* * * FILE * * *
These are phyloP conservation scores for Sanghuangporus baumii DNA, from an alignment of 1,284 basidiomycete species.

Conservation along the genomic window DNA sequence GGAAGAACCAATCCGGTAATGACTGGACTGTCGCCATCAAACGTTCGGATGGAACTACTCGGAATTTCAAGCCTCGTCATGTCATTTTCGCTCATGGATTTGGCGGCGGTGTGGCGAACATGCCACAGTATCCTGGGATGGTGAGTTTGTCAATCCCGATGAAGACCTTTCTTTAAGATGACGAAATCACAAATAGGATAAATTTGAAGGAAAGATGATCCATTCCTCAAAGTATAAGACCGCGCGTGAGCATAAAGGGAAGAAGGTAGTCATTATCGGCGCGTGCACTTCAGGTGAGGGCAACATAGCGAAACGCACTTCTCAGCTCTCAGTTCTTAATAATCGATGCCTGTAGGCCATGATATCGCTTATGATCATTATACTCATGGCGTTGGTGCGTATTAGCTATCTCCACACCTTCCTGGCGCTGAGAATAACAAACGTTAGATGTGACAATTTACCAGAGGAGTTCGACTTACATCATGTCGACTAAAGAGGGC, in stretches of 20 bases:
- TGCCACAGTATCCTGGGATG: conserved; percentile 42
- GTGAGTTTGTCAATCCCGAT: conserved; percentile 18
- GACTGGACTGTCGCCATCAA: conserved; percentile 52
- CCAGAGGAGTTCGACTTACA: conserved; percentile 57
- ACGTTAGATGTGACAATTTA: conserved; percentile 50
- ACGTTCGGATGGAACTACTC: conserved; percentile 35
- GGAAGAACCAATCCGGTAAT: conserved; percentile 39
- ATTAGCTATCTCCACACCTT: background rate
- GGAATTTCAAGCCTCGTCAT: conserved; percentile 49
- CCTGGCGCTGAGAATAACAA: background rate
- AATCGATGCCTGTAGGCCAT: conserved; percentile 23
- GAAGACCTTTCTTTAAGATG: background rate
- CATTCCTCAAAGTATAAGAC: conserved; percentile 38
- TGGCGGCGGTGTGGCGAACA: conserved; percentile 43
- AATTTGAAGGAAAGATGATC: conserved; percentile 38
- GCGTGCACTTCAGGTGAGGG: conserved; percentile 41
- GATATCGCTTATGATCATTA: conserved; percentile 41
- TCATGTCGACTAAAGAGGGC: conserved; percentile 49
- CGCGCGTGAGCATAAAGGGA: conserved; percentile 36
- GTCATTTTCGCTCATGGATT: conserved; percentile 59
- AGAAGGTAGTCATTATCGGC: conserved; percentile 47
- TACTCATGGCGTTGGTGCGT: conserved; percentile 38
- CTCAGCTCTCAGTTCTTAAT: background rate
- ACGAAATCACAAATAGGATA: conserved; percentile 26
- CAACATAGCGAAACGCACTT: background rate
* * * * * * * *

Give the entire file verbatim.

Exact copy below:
These are phyloP conservation scores for Sanghuangporus baumii DNA, from an alignment of 1,284 basidiomycete species.

Conservation along the genomic window DNA sequence GGAAGAACCAATCCGGTAATGACTGGACTGTCGCCATCAAACGTTCGGATGGAACTACTCGGAATTTCAAGCCTCGTCATGTCATTTTCGCTCATGGATTTGGCGGCGGTGTGGCGAACATGCCACAGTATCCTGGGATGGTGAGTTTGTCAATCCCGATGAAGACCTTTCTTTAAGATGACGAAATCACAAATAGGATAAATTTGAAGGAAAGATGATCCATTCCTCAAAGTATAAGACCGCGCGTGAGCATAAAGGGAAGAAGGTAGTCATTATCGGCGCGTGCACTTCAGGTGAGGGCAACATAGCGAAACGCACTTCTCAGCTCTCAGTTCTTAATAATCGATGCCTGTAGGCCATGATATCGCTTATGATCATTATACTCATGGCGTTGGTGCGTATTAGCTATCTCCACACCTTCCTGGCGCTGAGAATAACAAACGTTAGATGTGACAATTTACCAGAGGAGTTCGACTTACATCATGTCGACTAAAGAGGGC, in stretches of 20 bases:
- TGCCACAGTATCCTGGGATG: conserved; percentile 42
- GTGAGTTTGTCAATCCCGAT: conserved; percentile 18
- GACTGGACTGTCGCCATCAA: conserved; percentile 52
- CCAGAGGAGTTCGACTTACA: conserved; percentile 57
- ACGTTAGATGTGACAATTTA: conserved; percentile 50
- ACGTTCGGATGGAACTACTC: conserved; percentile 35
- GGAAGAACCAATCCGGTAAT: conserved; percentile 39
- ATTAGCTATCTCCACACCTT: background rate
- GGAATTTCAAGCCTCGTCAT: conserved; percentile 49
- CCTGGCGCTGAGAATAACAA: background rate
- AATCGATGCCTGTAGGCCAT: conserved; percentile 23
- GAAGACCTTTCTTTAAGATG: background rate
- CATTCCTCAAAGTATAAGAC: conserved; percentile 38
- TGGCGGCGGTGTGGCGAACA: conserved; percentile 43
- AATTTGAAGGAAAGATGATC: conserved; percentile 38
- GCGTGCACTTCAGGTGAGGG: conserved; percentile 41
- GATATCGCTTATGATCATTA: conserved; percentile 41
- TCATGTCGACTAAAGAGGGC: conserved; percentile 49
- CGCGCGTGAGCATAAAGGGA: conserved; percentile 36
- GTCATTTTCGCTCATGGATT: conserved; percentile 59
- AGAAGGTAGTCATTATCGGC: conserved; percentile 47
- TACTCATGGCGTTGGTGCGT: conserved; percentile 38
- CTCAGCTCTCAGTTCTTAAT: background rate
- ACGAAATCACAAATAGGATA: conserved; percentile 26
- CAACATAGCGAAACGCACTT: background rate